Mingus: A Critical Biography (A Da Capo paperback)
|Rating||:||4.64 (780 Votes)|
|Number of Pages||:||336 Pages|
Jazz pianist and critic, he also presents a weekly jazz program for the BBC in London where he now lives.. Brian Priestley was born in Manchester, England in 1946
The British pianist and journalist Brian Priestly has written the first biography of Charles Mingus, and it's an excellent piece of work. But Priestly recounts the life, too, exalting Mingus's devotion to his art and treating even his most self-destructive fiascoes with even-handed sympathy. His emphasis tends to be on the music, which he discusses in a lucid and lively manner.
Giant of Jazz M. Allen Greenbaum This is a slightly disappointing, but still very good biography of one of the greatest jazz composers and probably its top bassist. Mingus, using a mixture of jazz, blues, church music, European impressionism and march music, and folk, wrote some of the most outstanding music of the 20th century. A man of wide-ranging, complicated emotions, lionesque appetites, and varied intellectual and creative pursuits, this titan of modern music is a fascinating biographical subject.Ho. Homework Done. Author Knows The World Of Mingus. This is a well structured and in depth written piece of work. The extreme research and interviews that has been done on Charles Mingus is evident here. Priestley covers the many ensembles that Mingus had, along with recordings, stories and a very extensive discography. The book also contains some rare photo's and goes into detail about his relationship with Sue Graham (Mingus). There is an abundance of information from his right hand man, the great drummer Dannie Richmond. . Hisself when he was hardly real Mike Stone What do you want from this Charles Mingus biography?1. A depiction of Mingus the man, including a psychological and/or anecdotal interpretation of his character?There's not a lot of that here. Although I will say that this falls into the category of what I call "John Bonham Biographies", named for the Led Zeppelin drummer who came off as a manic-depressive Jekyl and Hyde in the book "Hammer of the Gods". Another good example of this is humourist Michael O'Donoghue in Dennis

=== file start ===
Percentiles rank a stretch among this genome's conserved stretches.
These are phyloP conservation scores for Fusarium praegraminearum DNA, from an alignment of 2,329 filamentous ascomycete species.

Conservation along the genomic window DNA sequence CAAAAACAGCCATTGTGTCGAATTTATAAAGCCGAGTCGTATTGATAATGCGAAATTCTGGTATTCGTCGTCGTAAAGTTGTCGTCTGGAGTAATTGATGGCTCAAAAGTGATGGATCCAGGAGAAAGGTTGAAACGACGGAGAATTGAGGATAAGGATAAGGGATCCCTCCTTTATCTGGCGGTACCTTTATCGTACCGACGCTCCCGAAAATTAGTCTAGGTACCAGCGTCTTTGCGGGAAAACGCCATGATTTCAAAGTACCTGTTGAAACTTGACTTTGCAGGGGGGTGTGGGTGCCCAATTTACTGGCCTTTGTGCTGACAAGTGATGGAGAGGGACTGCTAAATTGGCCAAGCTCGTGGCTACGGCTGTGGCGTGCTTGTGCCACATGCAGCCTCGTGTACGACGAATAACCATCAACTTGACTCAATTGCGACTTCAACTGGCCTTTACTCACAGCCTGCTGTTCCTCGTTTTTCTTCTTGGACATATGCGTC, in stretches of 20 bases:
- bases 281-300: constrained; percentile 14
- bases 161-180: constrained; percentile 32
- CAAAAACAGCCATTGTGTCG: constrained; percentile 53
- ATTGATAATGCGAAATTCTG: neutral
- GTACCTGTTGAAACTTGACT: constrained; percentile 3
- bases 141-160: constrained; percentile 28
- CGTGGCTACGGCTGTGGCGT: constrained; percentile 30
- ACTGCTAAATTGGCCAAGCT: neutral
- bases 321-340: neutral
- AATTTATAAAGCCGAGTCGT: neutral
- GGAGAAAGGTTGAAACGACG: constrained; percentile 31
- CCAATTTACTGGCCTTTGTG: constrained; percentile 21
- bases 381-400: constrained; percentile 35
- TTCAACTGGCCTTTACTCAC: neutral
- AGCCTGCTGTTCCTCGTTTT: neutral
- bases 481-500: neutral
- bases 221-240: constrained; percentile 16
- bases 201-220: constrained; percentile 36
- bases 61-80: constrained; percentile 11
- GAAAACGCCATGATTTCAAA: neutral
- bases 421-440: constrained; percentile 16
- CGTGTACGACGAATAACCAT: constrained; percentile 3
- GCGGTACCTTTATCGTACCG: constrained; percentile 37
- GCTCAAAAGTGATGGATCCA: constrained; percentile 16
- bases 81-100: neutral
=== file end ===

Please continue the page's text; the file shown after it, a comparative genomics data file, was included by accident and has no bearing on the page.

Capturing him in all his furious contradictionspassionate, cool, revolutionary but with a keen sense of traditionBrian Priestley has produced what can be called, again without exaggeration, the best biography of a jazz musician we have ever seen.. Woven in with exacting assessments of Mingus’s artistic legacy is the story of his volatile, unpredictable, sometimes dangerous personality. In this new biography Brian Priestley has written a masterly study of Mingus’s dynamic career from the early years in Swing, to the escapades of the Bebop era, through his musical maturity in the ’50s